EJSEAT tool, particularly its reliance on data pertaining to air pollution burdens. In
particular, there is concern that the EJSEAT tool has not been accurately refined as a tool
for demography, especially when it comes to mapping small populations that have
specific Environmental Justice problems (see, e.g. statements by Lael Goodman and Kyle
Powys Whyte).

•   Permitting Category Definitions
       There were a few concerns about the threshold criteria that would warrant
additional Environmental Justice consideration by the DNRE. In particular, commenters
such as Cynthia Zwick of the Michigan Chemistry Council expressed concern that the
threshold criteria were too vague and should include input from the business community.
There was also worry that that air permits (PTIs) could be used as a tool for manipulating
the approval of proposed developments (see, e.g. statements by David Yanochko).

Recommendations
• Disparate Impact Recommendations
        For those statements in support of keeping the categories of potential EJ areas,
commenters such as Cybelle Shattuck and Virginia King of Marathon Oil have suggested
that the Plan needs to be more detailed about the specific procedures for identifying and
comparing areas. There should be a set of agreed-upon definitions for terms that are
central to understanding the use of disparate impact assessments. In addition, there needs
to be a clearly stated, consistent procedure for assessing disparate environmental impacts
in similar communities. Statements made on behalf of the Grand Rapids Chamber of
Commerce suggest that areas of concern should be objectively defined and listed.
Environmental Justice measures should only be triggered if a project is located in an area
of concern and is of major significance.

•   Consultation with Tribal Communities
    Martin Giiwegiizhigookway believes that the Plan needs to incorporate or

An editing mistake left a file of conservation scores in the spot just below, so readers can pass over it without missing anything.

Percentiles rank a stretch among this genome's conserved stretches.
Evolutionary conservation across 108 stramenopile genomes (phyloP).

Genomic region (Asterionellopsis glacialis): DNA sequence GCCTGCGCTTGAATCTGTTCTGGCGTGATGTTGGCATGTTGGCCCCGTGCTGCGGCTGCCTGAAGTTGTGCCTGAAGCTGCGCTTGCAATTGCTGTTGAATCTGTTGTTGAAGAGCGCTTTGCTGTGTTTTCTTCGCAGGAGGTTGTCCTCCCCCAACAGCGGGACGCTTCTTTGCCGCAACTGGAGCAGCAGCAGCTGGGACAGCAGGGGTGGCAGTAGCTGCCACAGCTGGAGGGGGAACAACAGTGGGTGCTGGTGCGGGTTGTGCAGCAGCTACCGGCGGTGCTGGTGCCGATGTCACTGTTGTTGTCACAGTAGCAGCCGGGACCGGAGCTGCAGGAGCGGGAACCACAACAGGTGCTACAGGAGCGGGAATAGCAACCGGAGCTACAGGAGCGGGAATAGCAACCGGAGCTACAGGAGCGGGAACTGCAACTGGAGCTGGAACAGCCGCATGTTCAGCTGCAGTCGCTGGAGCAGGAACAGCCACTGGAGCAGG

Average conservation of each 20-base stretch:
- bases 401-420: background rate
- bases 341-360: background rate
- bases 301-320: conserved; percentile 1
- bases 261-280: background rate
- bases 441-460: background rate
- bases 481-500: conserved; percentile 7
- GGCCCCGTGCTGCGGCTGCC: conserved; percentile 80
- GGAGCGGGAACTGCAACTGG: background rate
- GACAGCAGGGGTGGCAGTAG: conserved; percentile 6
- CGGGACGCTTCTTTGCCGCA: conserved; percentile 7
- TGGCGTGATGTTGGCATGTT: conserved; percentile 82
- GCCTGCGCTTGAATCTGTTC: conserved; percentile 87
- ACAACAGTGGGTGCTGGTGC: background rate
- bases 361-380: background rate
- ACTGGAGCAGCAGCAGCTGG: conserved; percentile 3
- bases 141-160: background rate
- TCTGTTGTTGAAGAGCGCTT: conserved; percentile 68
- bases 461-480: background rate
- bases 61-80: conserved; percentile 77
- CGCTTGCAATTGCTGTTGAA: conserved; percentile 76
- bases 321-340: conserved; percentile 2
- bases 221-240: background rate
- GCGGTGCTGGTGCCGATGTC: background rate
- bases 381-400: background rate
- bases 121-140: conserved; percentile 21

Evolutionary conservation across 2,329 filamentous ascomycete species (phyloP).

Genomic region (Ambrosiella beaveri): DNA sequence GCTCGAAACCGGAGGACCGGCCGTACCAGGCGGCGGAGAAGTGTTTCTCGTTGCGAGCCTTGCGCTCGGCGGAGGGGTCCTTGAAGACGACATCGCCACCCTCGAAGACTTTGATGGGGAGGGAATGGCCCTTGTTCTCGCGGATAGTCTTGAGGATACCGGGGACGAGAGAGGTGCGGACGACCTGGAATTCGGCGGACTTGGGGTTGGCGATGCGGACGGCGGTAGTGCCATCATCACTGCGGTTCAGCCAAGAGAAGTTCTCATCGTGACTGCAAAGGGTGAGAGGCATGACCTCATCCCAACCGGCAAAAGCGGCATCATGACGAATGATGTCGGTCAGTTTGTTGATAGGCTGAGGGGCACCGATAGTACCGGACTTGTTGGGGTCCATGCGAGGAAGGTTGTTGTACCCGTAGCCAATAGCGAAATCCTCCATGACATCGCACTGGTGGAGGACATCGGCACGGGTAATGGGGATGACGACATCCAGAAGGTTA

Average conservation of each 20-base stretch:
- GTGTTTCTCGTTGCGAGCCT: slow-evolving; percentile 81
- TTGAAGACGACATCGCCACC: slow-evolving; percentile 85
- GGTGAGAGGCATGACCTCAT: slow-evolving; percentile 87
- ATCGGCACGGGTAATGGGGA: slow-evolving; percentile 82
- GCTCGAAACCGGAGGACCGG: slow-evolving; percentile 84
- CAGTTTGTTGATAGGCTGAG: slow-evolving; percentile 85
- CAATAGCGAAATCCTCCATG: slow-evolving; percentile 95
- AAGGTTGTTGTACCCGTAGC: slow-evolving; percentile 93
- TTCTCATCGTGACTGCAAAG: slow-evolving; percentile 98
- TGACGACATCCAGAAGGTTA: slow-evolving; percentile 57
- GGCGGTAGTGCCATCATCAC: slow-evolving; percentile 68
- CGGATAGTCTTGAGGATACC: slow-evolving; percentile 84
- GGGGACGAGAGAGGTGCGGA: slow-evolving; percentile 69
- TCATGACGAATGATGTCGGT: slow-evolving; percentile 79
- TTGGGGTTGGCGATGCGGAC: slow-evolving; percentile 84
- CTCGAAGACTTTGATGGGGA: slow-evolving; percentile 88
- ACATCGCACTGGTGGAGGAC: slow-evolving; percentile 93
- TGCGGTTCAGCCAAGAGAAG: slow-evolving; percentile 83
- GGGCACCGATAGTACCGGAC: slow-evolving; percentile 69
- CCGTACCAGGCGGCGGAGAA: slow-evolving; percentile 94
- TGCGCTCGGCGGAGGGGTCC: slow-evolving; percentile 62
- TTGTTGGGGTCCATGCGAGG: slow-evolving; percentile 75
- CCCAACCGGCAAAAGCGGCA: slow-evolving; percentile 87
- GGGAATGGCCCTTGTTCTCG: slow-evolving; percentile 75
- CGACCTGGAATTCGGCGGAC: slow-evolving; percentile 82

acknowledge existing environmental agreements between the state and federal
governments and tribal communities. There should also be meetings with local tribal
communities, who may be victims of environmental discrimination on very local level,
and whose presence may go undetected by current demographic tools. Sally Kniffen of
the Saginaw Chippewa Indian Tribe has suggested that tribal communities should be
identified and included as areas of concern.



                                            13
•   Refine EJSEAT
        Many commenters, such as Lael Goodman of the University of Michigan, feel
that the EJSEAT tool should not be used until it is more thoroughly refined.

Conclusion
        On one end of the spectrum, commenters thought that the Plan should avoid racial
and economic considerations because they might impede economic development while
ignoring other concerns, such as health and safety or the need for economic improvement
in the state of Michigan. On the other end of the spectrum, there are several comments
that demonstrate the belief that the Plan should be more specific in the way that it defines
certain terms and in the way that it envisions the execution of voluntary procedural
mechanisms.




                                            14